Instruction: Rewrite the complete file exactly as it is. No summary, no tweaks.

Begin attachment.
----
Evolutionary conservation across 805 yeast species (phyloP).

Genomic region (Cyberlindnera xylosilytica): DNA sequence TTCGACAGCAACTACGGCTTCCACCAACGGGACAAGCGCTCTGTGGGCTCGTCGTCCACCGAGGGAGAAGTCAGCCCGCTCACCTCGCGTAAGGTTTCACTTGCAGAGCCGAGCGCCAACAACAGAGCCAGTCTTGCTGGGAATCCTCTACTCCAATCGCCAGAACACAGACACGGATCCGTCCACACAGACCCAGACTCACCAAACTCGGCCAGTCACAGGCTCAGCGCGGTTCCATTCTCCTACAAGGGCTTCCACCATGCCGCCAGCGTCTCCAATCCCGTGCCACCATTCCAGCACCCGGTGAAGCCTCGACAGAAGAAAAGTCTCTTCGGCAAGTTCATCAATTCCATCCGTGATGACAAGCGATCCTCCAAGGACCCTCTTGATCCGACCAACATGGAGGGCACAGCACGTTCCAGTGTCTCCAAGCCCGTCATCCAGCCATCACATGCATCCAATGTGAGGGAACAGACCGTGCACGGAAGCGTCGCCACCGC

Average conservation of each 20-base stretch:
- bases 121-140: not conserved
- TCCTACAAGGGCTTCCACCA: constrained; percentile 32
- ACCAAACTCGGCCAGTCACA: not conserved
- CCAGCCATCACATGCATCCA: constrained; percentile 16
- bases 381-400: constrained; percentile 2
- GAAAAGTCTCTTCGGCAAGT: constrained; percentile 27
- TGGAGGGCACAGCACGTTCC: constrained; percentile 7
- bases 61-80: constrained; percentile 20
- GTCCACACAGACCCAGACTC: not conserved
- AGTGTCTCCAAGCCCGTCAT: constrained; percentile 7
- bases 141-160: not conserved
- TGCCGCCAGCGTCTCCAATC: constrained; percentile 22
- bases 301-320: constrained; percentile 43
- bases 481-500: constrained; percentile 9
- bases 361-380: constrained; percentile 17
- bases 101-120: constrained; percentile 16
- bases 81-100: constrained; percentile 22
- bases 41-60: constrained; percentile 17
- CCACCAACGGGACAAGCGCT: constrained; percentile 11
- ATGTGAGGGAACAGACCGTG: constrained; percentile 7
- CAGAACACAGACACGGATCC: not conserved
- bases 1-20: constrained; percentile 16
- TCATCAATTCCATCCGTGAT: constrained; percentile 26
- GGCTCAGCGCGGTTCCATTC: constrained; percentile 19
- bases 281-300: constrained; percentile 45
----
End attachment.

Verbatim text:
Evolutionary conservation across 805 yeast species (phyloP).

Genomic region (Cyberlindnera xylosilytica): DNA sequence TTCGACAGCAACTACGGCTTCCACCAACGGGACAAGCGCTCTGTGGGCTCGTCGTCCACCGAGGGAGAAGTCAGCCCGCTCACCTCGCGTAAGGTTTCACTTGCAGAGCCGAGCGCCAACAACAGAGCCAGTCTTGCTGGGAATCCTCTACTCCAATCGCCAGAACACAGACACGGATCCGTCCACACAGACCCAGACTCACCAAACTCGGCCAGTCACAGGCTCAGCGCGGTTCCATTCTCCTACAAGGGCTTCCACCATGCCGCCAGCGTCTCCAATCCCGTGCCACCATTCCAGCACCCGGTGAAGCCTCGACAGAAGAAAAGTCTCTTCGGCAAGTTCATCAATTCCATCCGTGATGACAAGCGATCCTCCAAGGACCCTCTTGATCCGACCAACATGGAGGGCACAGCACGTTCCAGTGTCTCCAAGCCCGTCATCCAGCCATCACATGCATCCAATGTGAGGGAACAGACCGTGCACGGAAGCGTCGCCACCGC

Average conservation of each 20-base stretch:
- bases 121-140: not conserved
- TCCTACAAGGGCTTCCACCA: constrained; percentile 32
- ACCAAACTCGGCCAGTCACA: not conserved
- CCAGCCATCACATGCATCCA: constrained; percentile 16
- bases 381-400: constrained; percentile 2
- GAAAAGTCTCTTCGGCAAGT: constrained; percentile 27
- TGGAGGGCACAGCACGTTCC: constrained; percentile 7
- bases 61-80: constrained; percentile 20
- GTCCACACAGACCCAGACTC: not conserved
- AGTGTCTCCAAGCCCGTCAT: constrained; percentile 7
- bases 141-160: not conserved
- TGCCGCCAGCGTCTCCAATC: constrained; percentile 22
- bases 301-320: constrained; percentile 43
- bases 481-500: constrained; percentile 9
- bases 361-380: constrained; percentile 17
- bases 101-120: constrained; percentile 16
- bases 81-100: constrained; percentile 22
- bases 41-60: constrained; percentile 17
- CCACCAACGGGACAAGCGCT: constrained; percentile 11
- ATGTGAGGGAACAGACCGTG: constrained; percentile 7
- CAGAACACAGACACGGATCC: not conserved
- bases 1-20: constrained; percentile 16
- TCATCAATTCCATCCGTGAT: constrained; percentile 26
- GGCTCAGCGCGGTTCCATTC: constrained; percentile 19
- bases 281-300: constrained; percentile 45